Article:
I qualified in 2011 and sent approximately 1500 applications to schools in every inch of the country. I was willing to move to the back arse of no where as all I wanted was a teaching job and to get the dip done. I received rejection letters or emails daily and it was horrible. So I had to sub for a while. This idea did not appeal to me at all, I wanted my own class and to be able to teach in my own way and not fill in for someone else and do things their way. Overall though I learned a lot from subbing and it wasn’t as bad as I thought it would be.

Top tips for finding subbing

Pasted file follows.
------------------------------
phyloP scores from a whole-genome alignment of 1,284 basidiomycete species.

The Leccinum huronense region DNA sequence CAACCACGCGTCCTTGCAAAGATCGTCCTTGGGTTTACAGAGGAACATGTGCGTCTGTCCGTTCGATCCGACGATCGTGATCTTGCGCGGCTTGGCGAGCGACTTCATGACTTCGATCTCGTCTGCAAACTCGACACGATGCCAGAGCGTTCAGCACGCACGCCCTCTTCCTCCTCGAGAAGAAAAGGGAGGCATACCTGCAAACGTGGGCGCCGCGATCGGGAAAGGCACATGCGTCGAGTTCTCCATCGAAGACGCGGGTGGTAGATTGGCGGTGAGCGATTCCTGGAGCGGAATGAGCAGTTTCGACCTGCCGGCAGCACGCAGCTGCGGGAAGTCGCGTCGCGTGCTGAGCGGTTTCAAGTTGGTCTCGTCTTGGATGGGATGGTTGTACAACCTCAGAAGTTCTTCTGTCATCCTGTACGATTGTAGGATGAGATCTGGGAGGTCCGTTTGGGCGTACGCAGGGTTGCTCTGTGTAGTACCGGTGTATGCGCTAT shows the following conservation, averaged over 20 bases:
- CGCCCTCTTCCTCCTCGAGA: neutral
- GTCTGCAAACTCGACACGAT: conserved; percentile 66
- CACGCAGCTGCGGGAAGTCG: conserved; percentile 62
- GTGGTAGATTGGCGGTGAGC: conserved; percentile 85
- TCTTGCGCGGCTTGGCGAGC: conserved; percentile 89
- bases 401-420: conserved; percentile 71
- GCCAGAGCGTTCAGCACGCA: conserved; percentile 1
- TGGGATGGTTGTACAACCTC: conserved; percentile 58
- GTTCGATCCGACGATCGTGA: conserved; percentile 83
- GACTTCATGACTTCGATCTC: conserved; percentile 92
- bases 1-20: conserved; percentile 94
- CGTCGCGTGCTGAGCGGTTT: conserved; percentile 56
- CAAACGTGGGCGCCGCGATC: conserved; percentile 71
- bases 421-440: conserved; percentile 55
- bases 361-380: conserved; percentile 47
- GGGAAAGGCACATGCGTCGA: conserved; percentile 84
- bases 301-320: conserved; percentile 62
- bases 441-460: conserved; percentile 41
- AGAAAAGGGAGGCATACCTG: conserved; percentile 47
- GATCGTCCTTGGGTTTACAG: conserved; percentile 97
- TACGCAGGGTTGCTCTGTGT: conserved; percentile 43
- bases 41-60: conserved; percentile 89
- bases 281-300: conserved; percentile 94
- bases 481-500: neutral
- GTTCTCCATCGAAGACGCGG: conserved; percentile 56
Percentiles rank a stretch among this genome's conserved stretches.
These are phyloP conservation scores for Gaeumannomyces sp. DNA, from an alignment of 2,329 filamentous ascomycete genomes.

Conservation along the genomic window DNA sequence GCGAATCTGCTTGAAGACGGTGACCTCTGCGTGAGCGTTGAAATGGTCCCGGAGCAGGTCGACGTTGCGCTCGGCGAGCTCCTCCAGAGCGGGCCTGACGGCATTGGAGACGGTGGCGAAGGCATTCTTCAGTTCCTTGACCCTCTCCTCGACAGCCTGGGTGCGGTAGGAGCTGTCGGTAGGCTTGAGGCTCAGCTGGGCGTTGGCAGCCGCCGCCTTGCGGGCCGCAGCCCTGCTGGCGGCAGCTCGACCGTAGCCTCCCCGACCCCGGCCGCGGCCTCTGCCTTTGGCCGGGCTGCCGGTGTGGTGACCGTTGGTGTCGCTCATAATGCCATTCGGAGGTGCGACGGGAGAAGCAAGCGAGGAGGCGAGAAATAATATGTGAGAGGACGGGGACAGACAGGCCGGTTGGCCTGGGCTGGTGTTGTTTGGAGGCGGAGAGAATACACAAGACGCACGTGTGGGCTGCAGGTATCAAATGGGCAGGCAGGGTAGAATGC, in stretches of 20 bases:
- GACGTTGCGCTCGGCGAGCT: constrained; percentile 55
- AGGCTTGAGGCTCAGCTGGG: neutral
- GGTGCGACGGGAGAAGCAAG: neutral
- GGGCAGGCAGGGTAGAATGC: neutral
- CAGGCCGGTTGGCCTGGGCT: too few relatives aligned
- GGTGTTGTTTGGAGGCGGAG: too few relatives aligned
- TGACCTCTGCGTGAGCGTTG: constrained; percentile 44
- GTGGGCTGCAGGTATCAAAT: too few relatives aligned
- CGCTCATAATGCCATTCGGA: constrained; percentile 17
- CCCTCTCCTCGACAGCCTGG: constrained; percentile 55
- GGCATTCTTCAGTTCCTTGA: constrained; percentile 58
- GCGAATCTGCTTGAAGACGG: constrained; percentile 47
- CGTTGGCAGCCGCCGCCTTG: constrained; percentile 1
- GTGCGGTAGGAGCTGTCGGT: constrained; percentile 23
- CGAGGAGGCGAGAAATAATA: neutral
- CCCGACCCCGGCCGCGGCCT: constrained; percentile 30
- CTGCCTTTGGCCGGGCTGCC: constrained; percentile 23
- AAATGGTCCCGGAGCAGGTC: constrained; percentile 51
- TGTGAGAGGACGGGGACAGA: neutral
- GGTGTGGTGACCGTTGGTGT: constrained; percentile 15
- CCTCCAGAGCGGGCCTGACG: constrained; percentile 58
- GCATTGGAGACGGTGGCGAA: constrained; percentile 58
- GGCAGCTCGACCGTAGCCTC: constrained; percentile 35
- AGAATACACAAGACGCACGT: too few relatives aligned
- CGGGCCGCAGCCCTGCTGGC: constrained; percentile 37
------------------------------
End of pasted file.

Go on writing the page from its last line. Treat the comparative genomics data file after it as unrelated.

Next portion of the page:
• Go and visit the schools and principals/ headteachers. This is vital because they no longer just add you to the list of names but can now put a face to your name. 
  • Register with text a sub. 
  • Register with the local teaching centre. (They have a list which is given to schools who need a sub.)
  • Join the union and go to meetings. Through the union you get to meet countless principals and vice principals as well as teachers. If people know you, they are more likely to call you.
Although I dreaded the idea of subbing it taught me some wonderful lessons. Every classroom is different so you can get hundreds of ideas through subbing. I also had to master behaviour and classroom management very quickly as often children push boundaries when there is a substitute in. It is also good to work with different age groups, class groups and in different settings. It helps you to figure out where you work best.